In the case of British graduates, it’s the lack of affordable housing, the privatisation and monetisation of public services coupled with no consideration of the ethics, values, and purpose of these services. The establishment parties reduced the language to generic “political speak,” degraded the autonomy and judgement of professionals, and replaced them with management consultants’ reports, guidelines, and box ticking, leading to failure despite financial investment. This graduate revolt is also rooted in the everyday experience of those working in the frontline of public service.

Once Bernie and Corby voiced these concerns, the graduates turned up to town-hall meetings and turned up to vote. However, what Bernie-style politicians have failed to do is to find a language that connects with the Rust Belt communities. Unless they can find a way of doing this, Trump will last a long time and many more Trumps will spring up—even in Europe.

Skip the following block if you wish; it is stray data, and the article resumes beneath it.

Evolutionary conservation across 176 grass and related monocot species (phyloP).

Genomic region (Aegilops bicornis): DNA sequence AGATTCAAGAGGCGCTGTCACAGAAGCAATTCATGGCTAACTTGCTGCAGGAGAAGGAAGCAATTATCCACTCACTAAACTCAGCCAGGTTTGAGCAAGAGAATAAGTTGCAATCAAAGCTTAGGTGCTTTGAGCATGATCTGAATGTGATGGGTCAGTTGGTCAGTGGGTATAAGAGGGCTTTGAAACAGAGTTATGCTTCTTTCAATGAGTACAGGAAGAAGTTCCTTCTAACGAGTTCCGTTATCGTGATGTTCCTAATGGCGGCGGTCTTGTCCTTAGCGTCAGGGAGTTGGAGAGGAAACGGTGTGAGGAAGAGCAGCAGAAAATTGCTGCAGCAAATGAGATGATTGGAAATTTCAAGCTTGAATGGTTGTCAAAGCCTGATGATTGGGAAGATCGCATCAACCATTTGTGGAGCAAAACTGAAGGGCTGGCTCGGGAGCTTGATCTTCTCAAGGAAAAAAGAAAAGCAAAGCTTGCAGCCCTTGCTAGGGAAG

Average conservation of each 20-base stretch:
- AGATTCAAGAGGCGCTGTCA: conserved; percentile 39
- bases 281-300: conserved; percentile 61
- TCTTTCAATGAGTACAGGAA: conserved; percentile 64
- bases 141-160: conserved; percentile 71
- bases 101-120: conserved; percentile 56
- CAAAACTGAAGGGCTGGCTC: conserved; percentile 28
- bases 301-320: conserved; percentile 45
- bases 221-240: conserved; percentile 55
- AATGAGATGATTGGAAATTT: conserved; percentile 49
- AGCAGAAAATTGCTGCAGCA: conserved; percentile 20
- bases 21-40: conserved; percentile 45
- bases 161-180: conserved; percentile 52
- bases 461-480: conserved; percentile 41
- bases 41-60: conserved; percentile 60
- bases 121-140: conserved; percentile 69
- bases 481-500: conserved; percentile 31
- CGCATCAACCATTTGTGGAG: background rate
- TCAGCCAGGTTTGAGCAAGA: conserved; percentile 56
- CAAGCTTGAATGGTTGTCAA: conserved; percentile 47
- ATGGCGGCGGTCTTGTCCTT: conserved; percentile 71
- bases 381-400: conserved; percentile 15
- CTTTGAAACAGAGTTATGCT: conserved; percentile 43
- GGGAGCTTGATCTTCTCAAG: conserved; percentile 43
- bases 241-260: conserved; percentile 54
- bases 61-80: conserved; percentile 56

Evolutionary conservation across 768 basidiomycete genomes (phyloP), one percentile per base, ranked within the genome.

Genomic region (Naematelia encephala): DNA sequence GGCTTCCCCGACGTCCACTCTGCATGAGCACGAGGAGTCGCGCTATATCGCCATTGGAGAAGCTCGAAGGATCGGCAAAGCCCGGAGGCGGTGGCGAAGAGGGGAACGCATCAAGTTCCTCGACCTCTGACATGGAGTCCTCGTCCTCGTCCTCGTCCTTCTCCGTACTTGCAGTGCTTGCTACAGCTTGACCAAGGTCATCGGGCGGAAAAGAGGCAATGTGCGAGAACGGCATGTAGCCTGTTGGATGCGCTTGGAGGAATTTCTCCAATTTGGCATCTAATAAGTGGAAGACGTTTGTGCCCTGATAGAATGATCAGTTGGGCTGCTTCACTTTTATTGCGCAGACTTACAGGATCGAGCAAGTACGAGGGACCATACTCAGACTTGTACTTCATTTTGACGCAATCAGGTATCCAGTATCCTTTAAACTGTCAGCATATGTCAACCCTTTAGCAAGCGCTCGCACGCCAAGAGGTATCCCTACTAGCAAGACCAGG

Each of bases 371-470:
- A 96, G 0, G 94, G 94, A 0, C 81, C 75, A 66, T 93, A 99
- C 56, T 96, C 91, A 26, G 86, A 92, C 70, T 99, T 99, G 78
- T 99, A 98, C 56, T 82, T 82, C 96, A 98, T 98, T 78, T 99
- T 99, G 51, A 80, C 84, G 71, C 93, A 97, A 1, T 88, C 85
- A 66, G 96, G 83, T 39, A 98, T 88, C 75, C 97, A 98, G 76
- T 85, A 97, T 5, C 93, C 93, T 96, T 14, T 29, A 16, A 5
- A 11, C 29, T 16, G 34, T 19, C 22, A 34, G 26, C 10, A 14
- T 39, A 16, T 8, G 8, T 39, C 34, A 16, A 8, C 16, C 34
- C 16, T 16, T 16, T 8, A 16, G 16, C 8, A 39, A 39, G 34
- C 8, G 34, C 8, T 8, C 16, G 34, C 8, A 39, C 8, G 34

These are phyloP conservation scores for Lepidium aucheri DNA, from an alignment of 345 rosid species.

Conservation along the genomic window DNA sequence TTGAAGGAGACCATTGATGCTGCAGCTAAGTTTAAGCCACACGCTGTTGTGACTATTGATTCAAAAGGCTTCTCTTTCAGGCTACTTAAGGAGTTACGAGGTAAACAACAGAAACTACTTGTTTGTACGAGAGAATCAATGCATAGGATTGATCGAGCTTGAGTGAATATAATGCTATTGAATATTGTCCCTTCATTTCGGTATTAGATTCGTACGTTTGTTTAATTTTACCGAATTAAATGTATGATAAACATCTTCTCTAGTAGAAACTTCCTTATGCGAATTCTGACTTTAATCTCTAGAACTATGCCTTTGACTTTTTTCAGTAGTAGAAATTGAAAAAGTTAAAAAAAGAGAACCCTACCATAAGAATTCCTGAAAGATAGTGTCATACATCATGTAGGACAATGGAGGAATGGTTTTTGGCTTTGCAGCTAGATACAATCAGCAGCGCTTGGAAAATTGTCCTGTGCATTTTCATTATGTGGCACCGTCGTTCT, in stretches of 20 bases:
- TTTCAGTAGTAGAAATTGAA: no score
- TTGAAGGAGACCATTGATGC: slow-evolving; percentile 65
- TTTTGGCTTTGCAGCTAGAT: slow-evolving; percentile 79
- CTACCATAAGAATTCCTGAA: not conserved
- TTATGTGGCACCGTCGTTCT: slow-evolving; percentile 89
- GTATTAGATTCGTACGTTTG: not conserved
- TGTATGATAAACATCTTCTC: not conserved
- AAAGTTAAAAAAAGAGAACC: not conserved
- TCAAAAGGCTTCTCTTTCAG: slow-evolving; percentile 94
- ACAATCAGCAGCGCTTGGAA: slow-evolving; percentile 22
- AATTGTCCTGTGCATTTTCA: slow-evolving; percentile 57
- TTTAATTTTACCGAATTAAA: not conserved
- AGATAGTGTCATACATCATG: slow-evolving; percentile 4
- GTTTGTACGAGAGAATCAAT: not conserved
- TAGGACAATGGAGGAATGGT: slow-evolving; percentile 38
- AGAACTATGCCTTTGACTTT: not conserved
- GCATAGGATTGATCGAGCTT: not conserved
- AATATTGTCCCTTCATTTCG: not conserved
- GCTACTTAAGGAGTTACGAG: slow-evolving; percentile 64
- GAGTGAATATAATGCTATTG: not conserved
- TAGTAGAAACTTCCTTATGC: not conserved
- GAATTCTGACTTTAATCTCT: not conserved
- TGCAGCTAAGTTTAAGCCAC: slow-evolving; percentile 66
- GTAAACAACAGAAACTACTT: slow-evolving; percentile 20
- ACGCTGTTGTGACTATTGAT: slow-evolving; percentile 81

Are you British and want to share your personalized U.K.-centric view of Trump/Brexit, or of the U.S. election more generally? Drop us a note and we’ll include. (Other countries to come.)

Another reader flags a viral video from British comedian Tom Walker, seen below. Walker plays a news reporter named Jonathan Pie, who unleashes an impressive NSFW rant about his lack of surprise that Trump won: It’s a result of overreach by the far left in America, he insists. The annoying camerawork in the video and Pie’s overheated affect is a bit much, but those aspects might just be a satirical skewing of the Glenn Becks and YouTube ranters of the world. Check it out for yourself. He touches on Brexit and covers a lot of the points raised by the Trump voters and anti-Trump voters we’ve been hearing from in Notes:

Update from James, “a Canadian living in my adopted city London, where EU arrogant elites got slaughtered by the same heartland vote that propelled Trump to victory last week”:

A TV screen is pictured in front of the German share price index, DAX board, at the stock exchange in Frankfurt, Germany, on November 9, 2016. Kai Pfaffenbach / Reuters